Some well-honed physiques are currently on display at the Olympic Games in London, and it’s fascinating to see how each sport’s demands craft different strengths (and let’s be honest, imbalances too) in the competing athletes. Kendra wrote earlier this week about her experiences as a synchronized swimmer and the inherent challenges in keeping the shoulder in balance. Check out this Yoga Tune Up® pose called Pranic Bath below (and on the Quick Fix for Shoulders video) that will systematically stretch and tone the many muscles of your shoulders, elbows and wrists to keep the joints integrated and fully functional, no matter what your sport!
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Thanks. I love the Pranic bath for my own shoulders. My only trouble is that most of my students (I teach seniors) don’t have the range of motion to be able to do it. I tend to break it up and just use pieces of it for them, but I’d love to hear about how others modify it, or if anyone has a similar sequence in a less demanding plane of movement.
I love to do this exercise slowly to really connect to the shoulder joint and imagining showering myself with prana.
I just finished studying ,sitting for 2 hours at my desk.i did the organic bath and feel much better.
I love ‘Pranic Bath’. It is such a great total workout for the shoulders. When I teach this in my classes students are amazed at how much their shoulders get a workout. Many of my students have low vision, including some with total blindness, and they manage to follow this exercise quite easily. Best exercise for the shoulders if short on time as it incorporates all DOMs.
A great warm up for those with limited external rotation in flexion. I plan to integrate this into my own personal practice.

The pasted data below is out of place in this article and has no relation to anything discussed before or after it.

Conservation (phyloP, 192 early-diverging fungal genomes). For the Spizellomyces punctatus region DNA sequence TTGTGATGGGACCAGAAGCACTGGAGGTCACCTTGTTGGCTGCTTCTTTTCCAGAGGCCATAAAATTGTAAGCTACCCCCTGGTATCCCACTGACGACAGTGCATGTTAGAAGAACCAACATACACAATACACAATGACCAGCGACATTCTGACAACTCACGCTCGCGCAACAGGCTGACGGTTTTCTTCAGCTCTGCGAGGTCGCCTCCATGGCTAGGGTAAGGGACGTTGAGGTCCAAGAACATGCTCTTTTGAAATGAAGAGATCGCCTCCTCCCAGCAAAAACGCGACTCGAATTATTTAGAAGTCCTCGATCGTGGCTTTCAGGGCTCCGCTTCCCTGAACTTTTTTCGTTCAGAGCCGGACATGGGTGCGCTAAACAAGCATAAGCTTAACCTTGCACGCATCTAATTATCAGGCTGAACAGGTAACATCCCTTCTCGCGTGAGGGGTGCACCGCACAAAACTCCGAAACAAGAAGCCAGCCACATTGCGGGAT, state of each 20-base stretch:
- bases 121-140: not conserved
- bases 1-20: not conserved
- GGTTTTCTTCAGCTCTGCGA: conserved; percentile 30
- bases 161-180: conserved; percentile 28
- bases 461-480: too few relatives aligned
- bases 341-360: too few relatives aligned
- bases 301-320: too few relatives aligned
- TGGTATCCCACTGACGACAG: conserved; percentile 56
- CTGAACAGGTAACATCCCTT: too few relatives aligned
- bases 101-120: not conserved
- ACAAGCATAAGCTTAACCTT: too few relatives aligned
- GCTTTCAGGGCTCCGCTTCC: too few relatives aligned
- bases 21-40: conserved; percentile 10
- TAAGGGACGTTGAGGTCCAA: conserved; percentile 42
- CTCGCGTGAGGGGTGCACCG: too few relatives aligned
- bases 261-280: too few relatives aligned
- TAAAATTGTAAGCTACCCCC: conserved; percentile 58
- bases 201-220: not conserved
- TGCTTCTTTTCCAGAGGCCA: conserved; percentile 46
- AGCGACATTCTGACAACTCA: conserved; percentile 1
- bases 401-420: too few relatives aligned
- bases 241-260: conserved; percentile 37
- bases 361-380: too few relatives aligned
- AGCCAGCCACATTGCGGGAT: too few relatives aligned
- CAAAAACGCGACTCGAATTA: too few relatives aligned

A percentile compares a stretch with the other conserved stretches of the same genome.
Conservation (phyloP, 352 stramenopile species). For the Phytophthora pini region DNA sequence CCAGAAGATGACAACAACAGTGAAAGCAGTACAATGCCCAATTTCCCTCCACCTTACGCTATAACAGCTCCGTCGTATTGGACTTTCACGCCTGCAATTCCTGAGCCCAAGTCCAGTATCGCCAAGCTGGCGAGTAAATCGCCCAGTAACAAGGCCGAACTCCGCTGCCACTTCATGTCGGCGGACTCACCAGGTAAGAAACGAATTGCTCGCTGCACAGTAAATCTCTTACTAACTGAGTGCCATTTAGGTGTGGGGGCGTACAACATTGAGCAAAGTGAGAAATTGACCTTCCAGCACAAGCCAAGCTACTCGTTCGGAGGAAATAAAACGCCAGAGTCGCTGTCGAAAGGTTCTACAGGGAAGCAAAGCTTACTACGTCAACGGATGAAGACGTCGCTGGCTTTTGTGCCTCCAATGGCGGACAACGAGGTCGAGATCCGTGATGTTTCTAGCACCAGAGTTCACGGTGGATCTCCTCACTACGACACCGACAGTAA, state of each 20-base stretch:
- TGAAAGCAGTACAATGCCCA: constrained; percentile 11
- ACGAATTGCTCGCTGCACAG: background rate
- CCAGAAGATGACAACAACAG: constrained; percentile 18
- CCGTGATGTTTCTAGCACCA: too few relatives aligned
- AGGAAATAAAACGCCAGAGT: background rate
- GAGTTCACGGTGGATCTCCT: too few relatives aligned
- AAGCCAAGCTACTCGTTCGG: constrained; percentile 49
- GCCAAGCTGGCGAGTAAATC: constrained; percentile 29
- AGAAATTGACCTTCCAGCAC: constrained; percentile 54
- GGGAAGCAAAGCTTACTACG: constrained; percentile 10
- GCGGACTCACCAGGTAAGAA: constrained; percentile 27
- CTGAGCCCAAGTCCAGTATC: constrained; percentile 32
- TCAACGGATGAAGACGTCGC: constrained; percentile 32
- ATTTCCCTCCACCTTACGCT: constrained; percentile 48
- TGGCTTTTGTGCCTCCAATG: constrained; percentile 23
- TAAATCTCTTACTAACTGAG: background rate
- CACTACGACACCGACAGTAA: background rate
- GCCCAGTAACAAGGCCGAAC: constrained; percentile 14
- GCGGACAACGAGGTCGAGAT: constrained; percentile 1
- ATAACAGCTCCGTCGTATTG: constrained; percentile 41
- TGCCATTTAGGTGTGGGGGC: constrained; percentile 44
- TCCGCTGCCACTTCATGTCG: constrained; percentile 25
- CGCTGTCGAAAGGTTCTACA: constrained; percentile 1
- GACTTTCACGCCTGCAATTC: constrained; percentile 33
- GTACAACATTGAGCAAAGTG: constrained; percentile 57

I love doing it on a chair with flexion and extension of the spine as I inhale and exhale.
Interesting how one directional dynamic movements like this are usually rather simple for students to follow, no matter which direction the movement is, but when the movement is reversed, students struggle to coordinate the motion. Contrast -> confusion -> coordination -> clarity
I am in love with this movement. I have been practicing this movement for a about 2 minutes each day since learning it and am still amazed at the amount of heat, fluidity and openness it creates in such a short time. Every muscle in the shoulder girdle, arm, upper back, lower arm, hand is being worked through and gently massaged in a safe & happy way. I cannot get enough of it. My students will be doing this at the start of many classes going forward.
Yoga Tune Up Pranic Bath is so helpful for everyone and anywhere. I like the physical benefits of the movements to tone our arms and increase juicy fluidity in the joints, but the brain-balancing, breath and coordination does so much as well. I love the name of it so that it can help orient one to the bigger Pranic picture as well. We are moving energy inside and outside of ourselves so those “blind spots” can clear up and be seen.
Been integrating this great pose since i started teaching yoga. With so many desk workers coming to class this is a nice little add up to any sequencing that will warm up and stretch all cuff rotators : infraspinetus, teres minor often lock long and subscapularis lock short from internal rotation of the shoulders , the supraspinetus squeeze and chronically contracted from bad posture and elevated shoulders. Recommend many clients to do the pranic bath on pose to rebalance their shoulders !